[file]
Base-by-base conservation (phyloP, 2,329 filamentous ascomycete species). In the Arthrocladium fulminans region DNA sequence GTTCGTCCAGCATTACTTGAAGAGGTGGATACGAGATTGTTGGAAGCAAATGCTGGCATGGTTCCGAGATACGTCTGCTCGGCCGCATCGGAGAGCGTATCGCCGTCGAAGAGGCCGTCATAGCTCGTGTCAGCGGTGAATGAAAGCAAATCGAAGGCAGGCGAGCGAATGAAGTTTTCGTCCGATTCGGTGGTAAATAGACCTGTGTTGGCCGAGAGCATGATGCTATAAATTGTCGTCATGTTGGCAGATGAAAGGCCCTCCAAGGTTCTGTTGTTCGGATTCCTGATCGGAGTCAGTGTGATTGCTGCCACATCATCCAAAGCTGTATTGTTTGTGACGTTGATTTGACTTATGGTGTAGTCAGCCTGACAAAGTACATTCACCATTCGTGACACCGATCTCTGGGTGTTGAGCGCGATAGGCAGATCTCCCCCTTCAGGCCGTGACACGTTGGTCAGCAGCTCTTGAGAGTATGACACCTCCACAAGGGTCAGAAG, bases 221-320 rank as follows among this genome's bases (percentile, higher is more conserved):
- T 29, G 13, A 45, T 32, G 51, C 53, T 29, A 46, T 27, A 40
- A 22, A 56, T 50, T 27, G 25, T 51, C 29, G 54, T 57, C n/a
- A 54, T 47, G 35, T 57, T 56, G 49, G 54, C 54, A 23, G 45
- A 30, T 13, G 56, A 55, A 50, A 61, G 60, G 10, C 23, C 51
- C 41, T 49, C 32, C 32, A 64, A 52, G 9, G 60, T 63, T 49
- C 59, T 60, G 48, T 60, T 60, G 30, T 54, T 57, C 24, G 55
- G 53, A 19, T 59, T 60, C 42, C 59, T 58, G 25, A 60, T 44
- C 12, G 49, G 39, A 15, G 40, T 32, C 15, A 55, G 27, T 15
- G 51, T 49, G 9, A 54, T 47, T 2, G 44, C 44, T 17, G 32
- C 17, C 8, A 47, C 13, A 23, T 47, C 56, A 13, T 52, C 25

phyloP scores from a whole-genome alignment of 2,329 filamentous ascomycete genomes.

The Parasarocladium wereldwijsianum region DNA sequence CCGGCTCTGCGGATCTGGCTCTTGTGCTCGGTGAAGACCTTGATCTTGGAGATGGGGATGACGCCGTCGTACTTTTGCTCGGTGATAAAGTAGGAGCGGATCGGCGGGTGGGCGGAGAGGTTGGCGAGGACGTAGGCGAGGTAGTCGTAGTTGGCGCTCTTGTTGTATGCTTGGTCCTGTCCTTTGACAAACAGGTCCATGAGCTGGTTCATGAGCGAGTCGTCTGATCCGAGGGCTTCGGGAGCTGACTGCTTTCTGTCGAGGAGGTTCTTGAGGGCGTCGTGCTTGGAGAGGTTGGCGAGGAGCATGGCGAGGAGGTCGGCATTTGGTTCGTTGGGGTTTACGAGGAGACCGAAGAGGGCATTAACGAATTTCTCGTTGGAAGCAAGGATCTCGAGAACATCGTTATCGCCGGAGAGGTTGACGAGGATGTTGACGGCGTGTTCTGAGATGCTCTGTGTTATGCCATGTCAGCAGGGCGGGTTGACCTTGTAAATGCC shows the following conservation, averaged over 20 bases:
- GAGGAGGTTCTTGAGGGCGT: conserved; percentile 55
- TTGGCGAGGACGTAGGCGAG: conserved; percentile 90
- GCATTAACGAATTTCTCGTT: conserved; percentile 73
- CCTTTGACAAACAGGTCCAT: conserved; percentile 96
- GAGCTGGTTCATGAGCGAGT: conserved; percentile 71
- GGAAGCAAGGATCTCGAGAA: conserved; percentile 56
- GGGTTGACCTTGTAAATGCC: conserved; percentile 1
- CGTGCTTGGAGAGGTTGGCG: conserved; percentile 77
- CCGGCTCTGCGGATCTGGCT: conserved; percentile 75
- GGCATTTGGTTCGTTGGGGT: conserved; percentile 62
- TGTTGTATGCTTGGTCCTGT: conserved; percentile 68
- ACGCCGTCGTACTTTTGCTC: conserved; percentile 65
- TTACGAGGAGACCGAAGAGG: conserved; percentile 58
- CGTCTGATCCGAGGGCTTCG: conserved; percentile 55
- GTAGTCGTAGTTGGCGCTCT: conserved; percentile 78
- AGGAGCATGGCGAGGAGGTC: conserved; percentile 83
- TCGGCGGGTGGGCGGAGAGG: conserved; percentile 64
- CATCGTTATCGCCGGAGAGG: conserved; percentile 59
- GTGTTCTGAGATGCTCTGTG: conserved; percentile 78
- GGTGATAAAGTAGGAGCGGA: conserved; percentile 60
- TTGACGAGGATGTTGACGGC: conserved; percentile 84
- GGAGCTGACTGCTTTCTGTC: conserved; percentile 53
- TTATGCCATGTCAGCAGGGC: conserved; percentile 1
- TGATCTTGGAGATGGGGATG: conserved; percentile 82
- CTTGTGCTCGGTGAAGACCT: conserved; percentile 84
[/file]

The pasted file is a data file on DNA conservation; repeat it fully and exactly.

Base-by-base conservation (phyloP, 2,329 filamentous ascomycete species). In the Arthrocladium fulminans region DNA sequence GTTCGTCCAGCATTACTTGAAGAGGTGGATACGAGATTGTTGGAAGCAAATGCTGGCATGGTTCCGAGATACGTCTGCTCGGCCGCATCGGAGAGCGTATCGCCGTCGAAGAGGCCGTCATAGCTCGTGTCAGCGGTGAATGAAAGCAAATCGAAGGCAGGCGAGCGAATGAAGTTTTCGTCCGATTCGGTGGTAAATAGACCTGTGTTGGCCGAGAGCATGATGCTATAAATTGTCGTCATGTTGGCAGATGAAAGGCCCTCCAAGGTTCTGTTGTTCGGATTCCTGATCGGAGTCAGTGTGATTGCTGCCACATCATCCAAAGCTGTATTGTTTGTGACGTTGATTTGACTTATGGTGTAGTCAGCCTGACAAAGTACATTCACCATTCGTGACACCGATCTCTGGGTGTTGAGCGCGATAGGCAGATCTCCCCCTTCAGGCCGTGACACGTTGGTCAGCAGCTCTTGAGAGTATGACACCTCCACAAGGGTCAGAAG, bases 221-320 rank as follows among this genome's bases (percentile, higher is more conserved):
- T 29, G 13, A 45, T 32, G 51, C 53, T 29, A 46, T 27, A 40
- A 22, A 56, T 50, T 27, G 25, T 51, C 29, G 54, T 57, C n/a
- A 54, T 47, G 35, T 57, T 56, G 49, G 54, C 54, A 23, G 45
- A 30, T 13, G 56, A 55, A 50, A 61, G 60, G 10, C 23, C 51
- C 41, T 49, C 32, C 32, A 64, A 52, G 9, G 60, T 63, T 49
- C 59, T 60, G 48, T 60, T 60, G 30, T 54, T 57, C 24, G 55
- G 53, A 19, T 59, T 60, C 42, C 59, T 58, G 25, A 60, T 44
- C 12, G 49, G 39, A 15, G 40, T 32, C 15, A 55, G 27, T 15
- G 51, T 49, G 9, A 54, T 47, T 2, G 44, C 44, T 17, G 32
- C 17, C 8, A 47, C 13, A 23, T 47, C 56, A 13, T 52, C 25

phyloP scores from a whole-genome alignment of 2,329 filamentous ascomycete genomes.

The Parasarocladium wereldwijsianum region DNA sequence CCGGCTCTGCGGATCTGGCTCTTGTGCTCGGTGAAGACCTTGATCTTGGAGATGGGGATGACGCCGTCGTACTTTTGCTCGGTGATAAAGTAGGAGCGGATCGGCGGGTGGGCGGAGAGGTTGGCGAGGACGTAGGCGAGGTAGTCGTAGTTGGCGCTCTTGTTGTATGCTTGGTCCTGTCCTTTGACAAACAGGTCCATGAGCTGGTTCATGAGCGAGTCGTCTGATCCGAGGGCTTCGGGAGCTGACTGCTTTCTGTCGAGGAGGTTCTTGAGGGCGTCGTGCTTGGAGAGGTTGGCGAGGAGCATGGCGAGGAGGTCGGCATTTGGTTCGTTGGGGTTTACGAGGAGACCGAAGAGGGCATTAACGAATTTCTCGTTGGAAGCAAGGATCTCGAGAACATCGTTATCGCCGGAGAGGTTGACGAGGATGTTGACGGCGTGTTCTGAGATGCTCTGTGTTATGCCATGTCAGCAGGGCGGGTTGACCTTGTAAATGCC shows the following conservation, averaged over 20 bases:
- GAGGAGGTTCTTGAGGGCGT: conserved; percentile 55
- TTGGCGAGGACGTAGGCGAG: conserved; percentile 90
- GCATTAACGAATTTCTCGTT: conserved; percentile 73
- CCTTTGACAAACAGGTCCAT: conserved; percentile 96
- GAGCTGGTTCATGAGCGAGT: conserved; percentile 71
- GGAAGCAAGGATCTCGAGAA: conserved; percentile 56
- GGGTTGACCTTGTAAATGCC: conserved; percentile 1
- CGTGCTTGGAGAGGTTGGCG: conserved; percentile 77
- CCGGCTCTGCGGATCTGGCT: conserved; percentile 75
- GGCATTTGGTTCGTTGGGGT: conserved; percentile 62
- TGTTGTATGCTTGGTCCTGT: conserved; percentile 68
- ACGCCGTCGTACTTTTGCTC: conserved; percentile 65
- TTACGAGGAGACCGAAGAGG: conserved; percentile 58
- CGTCTGATCCGAGGGCTTCG: conserved; percentile 55
- GTAGTCGTAGTTGGCGCTCT: conserved; percentile 78
- AGGAGCATGGCGAGGAGGTC: conserved; percentile 83
- TCGGCGGGTGGGCGGAGAGG: conserved; percentile 64
- CATCGTTATCGCCGGAGAGG: conserved; percentile 59
- GTGTTCTGAGATGCTCTGTG: conserved; percentile 78
- GGTGATAAAGTAGGAGCGGA: conserved; percentile 60
- TTGACGAGGATGTTGACGGC: conserved; percentile 84
- GGAGCTGACTGCTTTCTGTC: conserved; percentile 53
- TTATGCCATGTCAGCAGGGC: conserved; percentile 1
- TGATCTTGGAGATGGGGATG: conserved; percentile 82
- CTTGTGCTCGGTGAAGACCT: conserved; percentile 84